In order to solve the problem of resolving a piece's conflict, I often look to musical models that exhaustively repeat small melodic and rhythmic patterns in an always evolving context. Examples of this type of writing include Frederic Chopin’s Etude in Ab major, Op. 10, No. 10, the music of Viet Cuong, and Steve Reich and other American Minimalists. The creation of material in this way allows for the form to be naturally self-determined, as the music unravels for as long as the spool has thread. The unraveling of musical material progresses steadily towards its natural conclusion allowing for a sustained interest that casts fresh perspectives on the piece's singular focus.

My recent works that use this type of repetition are Mass (2023) and the memory of remembering (2021). In Mass, I created a series of transcriptions for the four main tones of the Mandarin language: flat, rise, fall-rise, and fall. These four basic parts create a system inside which the music can simply exist for while, rather than an active narrative that progresses through a beginning, middle and end. In the memory of remembering, every note of every chord in Frederic Chopin's Prelude, Op. 28, No. 24, can be played in order, as many times as you like. This means the piece can last anywhere from 3 minutes to an entire evening. the memory of remembering has no real conflict, nor does it need a resolution, because the content of the piece is simply an expansion through open repetition of the individual objects that have been placed there by Chopin. In simple terms, the piece is a prompt for building textures through repeated notes. The music at the beginning is the music of the ending in reverse, highlighting the lack of conventional progress across the entire scope of the piece. The piece is less about a beginning, middle and end, emphasizing instead that the lines between all three formal sections don't need to be defined, or perhaps don't even exist.




Another formal idea that I have come to gravitate towards in my own music is the process of deterioration as a way to solve the problem of creating a climax. Traditionally, in music, a climax takes place somewhere between two-thirds through and close to the end, and on occasion, at the very end of a piece. In conversation, Morton Feldman once acknowledged that historically, the climax was considered the big finale movement, like in George Frideric Handel's "Hallelujah Chorus" in The Messiah, or in Ludwig van Beethoven's "Ode To Joy" in the Ninth Symphony. Many composers and theorists later started to believe that the middle movement, while typically slow and quiet, was the real emotional climax of a piece, like in the 18th Variation of Sergei Rachmaninoff's Rhapsody on a Theme from Paganini. Feldman asserts that the notion of the climax will keep progressing to an earlier and earlier point in the composition, until we start recognizing the climax to be the composition's very first sound. Or perhaps music doesn’t need a climax at all. Alvin Lucier's I Am Sitting In A Room (1981) is an example of how the deterioration of a piece's very first sound can constitute the entire structure of the work, with no limit to how expansive the work can become.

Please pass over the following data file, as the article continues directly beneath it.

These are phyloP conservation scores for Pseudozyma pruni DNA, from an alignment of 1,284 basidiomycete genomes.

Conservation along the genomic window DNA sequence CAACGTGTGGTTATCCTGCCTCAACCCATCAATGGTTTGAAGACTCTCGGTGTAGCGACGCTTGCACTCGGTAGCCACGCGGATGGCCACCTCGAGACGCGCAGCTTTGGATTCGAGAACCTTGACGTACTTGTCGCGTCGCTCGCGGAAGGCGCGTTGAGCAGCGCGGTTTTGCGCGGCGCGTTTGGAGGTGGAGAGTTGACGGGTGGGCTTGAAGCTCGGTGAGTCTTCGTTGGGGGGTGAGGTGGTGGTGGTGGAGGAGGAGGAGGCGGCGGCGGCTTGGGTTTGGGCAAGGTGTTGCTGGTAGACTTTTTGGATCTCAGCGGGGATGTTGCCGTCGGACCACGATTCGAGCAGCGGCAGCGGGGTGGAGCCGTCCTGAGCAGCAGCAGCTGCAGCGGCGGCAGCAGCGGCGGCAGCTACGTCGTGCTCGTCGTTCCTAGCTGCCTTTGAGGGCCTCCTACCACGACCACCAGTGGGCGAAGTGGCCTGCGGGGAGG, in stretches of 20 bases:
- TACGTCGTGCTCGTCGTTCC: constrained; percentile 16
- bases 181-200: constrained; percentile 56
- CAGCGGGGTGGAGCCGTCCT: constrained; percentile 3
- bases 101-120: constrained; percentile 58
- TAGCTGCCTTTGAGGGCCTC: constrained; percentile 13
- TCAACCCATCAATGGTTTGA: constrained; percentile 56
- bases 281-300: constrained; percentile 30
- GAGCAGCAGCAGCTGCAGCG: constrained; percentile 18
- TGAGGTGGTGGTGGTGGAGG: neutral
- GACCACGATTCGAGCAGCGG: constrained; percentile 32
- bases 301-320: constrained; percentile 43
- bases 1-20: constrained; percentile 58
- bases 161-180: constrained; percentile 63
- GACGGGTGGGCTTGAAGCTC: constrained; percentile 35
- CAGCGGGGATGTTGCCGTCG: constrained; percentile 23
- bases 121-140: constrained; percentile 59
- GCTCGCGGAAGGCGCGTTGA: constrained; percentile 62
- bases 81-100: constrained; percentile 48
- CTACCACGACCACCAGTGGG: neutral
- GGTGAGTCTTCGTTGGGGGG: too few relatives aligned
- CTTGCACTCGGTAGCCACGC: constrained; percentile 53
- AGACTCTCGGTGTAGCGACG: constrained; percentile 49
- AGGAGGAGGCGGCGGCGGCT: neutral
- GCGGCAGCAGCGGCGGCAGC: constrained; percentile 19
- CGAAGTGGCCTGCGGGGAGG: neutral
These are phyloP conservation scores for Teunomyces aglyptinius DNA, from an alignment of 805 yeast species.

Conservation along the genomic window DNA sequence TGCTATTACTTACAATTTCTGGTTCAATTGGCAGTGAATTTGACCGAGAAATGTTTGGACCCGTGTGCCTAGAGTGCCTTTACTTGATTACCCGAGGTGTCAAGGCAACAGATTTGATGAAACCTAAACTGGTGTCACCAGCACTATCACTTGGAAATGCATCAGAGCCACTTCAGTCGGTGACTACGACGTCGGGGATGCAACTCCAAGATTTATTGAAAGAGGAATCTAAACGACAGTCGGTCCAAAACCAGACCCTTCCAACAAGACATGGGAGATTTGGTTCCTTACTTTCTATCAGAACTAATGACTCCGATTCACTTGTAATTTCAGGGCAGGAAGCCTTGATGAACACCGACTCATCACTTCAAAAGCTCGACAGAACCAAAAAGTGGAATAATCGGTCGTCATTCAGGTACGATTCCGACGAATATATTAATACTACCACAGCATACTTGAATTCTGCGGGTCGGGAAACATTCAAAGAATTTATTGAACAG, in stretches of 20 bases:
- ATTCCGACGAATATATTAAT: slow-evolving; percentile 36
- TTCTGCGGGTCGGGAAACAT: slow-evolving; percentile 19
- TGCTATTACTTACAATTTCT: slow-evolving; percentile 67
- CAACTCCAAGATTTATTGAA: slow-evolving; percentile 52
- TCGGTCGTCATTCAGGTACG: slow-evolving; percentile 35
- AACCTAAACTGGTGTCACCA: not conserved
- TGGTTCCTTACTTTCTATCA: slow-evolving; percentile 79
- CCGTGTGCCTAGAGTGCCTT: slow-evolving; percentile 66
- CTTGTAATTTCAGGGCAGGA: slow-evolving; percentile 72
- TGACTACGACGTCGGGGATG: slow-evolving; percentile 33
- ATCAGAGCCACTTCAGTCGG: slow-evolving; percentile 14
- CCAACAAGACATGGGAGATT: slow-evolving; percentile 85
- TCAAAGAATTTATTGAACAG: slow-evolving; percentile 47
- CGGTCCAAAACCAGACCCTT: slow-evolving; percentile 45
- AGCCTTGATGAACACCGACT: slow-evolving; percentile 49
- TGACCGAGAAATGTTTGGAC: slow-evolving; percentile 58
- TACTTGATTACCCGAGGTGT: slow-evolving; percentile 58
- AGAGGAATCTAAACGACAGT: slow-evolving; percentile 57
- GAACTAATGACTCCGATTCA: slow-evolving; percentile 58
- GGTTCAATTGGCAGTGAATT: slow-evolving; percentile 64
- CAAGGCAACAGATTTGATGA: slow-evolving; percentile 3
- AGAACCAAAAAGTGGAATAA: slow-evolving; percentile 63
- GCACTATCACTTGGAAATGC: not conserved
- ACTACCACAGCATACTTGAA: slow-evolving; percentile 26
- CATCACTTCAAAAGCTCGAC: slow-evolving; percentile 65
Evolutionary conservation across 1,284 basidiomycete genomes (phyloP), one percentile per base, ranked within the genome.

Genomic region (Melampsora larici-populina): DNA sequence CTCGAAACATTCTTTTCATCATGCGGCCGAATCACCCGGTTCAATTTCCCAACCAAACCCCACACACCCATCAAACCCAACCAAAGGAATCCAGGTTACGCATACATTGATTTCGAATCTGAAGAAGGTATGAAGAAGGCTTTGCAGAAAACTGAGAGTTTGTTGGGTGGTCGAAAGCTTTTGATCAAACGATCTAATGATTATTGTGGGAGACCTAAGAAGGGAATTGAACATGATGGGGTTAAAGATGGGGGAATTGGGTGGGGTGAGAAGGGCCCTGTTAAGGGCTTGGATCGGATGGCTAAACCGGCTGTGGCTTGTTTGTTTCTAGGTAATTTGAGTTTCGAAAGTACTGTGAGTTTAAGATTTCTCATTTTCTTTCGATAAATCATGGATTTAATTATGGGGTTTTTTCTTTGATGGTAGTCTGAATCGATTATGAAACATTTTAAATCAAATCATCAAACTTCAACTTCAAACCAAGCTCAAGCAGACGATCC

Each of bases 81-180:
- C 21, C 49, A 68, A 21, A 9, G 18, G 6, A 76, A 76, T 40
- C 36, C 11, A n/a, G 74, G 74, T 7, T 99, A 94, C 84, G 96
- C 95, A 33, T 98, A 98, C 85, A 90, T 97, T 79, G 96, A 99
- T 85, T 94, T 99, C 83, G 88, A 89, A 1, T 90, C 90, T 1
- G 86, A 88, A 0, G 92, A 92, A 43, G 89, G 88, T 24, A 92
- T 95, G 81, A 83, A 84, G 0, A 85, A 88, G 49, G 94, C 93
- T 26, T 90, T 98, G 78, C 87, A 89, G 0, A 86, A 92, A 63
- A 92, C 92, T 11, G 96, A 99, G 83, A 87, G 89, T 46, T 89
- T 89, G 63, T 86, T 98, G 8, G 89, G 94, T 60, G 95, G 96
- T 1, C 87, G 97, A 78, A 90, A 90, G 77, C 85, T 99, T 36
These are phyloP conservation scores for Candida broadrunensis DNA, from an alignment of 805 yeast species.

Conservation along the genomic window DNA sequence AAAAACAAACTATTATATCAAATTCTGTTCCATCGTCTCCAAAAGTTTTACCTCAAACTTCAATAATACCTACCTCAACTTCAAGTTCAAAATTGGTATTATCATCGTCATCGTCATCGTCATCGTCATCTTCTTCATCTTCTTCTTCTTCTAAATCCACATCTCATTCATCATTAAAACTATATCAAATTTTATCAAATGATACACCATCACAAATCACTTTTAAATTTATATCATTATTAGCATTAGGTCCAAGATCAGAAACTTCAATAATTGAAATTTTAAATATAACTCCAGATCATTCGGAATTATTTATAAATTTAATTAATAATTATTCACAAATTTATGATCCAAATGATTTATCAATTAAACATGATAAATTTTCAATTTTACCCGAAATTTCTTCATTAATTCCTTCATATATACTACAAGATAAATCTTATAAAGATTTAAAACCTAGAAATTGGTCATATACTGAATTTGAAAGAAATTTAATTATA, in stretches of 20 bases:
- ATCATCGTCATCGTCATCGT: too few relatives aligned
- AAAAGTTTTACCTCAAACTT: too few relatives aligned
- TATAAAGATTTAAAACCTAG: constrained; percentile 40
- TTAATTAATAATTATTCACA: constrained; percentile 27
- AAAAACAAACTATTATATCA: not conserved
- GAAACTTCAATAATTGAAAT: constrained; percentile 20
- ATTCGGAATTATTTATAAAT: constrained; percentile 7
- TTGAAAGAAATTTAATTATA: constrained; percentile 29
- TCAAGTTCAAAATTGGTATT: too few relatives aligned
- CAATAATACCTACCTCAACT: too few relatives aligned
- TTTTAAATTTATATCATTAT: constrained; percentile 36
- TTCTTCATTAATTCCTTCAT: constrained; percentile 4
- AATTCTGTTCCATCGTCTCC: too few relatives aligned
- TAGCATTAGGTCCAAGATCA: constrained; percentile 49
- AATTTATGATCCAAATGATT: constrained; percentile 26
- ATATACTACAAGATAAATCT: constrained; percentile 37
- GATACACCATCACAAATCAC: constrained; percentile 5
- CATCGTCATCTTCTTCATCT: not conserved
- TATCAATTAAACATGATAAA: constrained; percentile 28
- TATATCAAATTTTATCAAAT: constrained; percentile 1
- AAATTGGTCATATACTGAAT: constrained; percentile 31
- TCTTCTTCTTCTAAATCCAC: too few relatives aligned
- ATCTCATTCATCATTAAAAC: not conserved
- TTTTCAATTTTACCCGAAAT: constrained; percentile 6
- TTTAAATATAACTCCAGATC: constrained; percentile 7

Two of my works build large scale forms out of a deteriorating climactic first sound. Accord (2012) and diminishing 5ths (2022) are separated by 10 years but address the same topic: the tuning of open strings on a violin or cello. It has always fascinated me that string players have to allow the maintenance-required task of tuning their instrument to be the very first sounds they produce in each and every live performance. If Feldman is right, then the real climax of the performance might just be the tuning of the instrument “before” the performance. Perhaps, it is a silly idea, and perhaps Feldman was joking, but nonetheless, I used this imaginative definition of climax-in-music to help me write Accord and diminishing 5ths, and in broader terms, it freed me to question the truest placement of a climax in a musical form, and ask whether or not there should be one at all. Both Accord and diminishing 5ths start with the tuning of the instrumental forces of each work: violin and piano, and violin and cello. In both works, the entire form and process is an unraveling commentary on the simple, banal, forgettable, but potentially climactic gesture of initially tuning one's instrument for performance. Like I Am Sitting In A Room, the longer they progress, the more free-from-climax they become.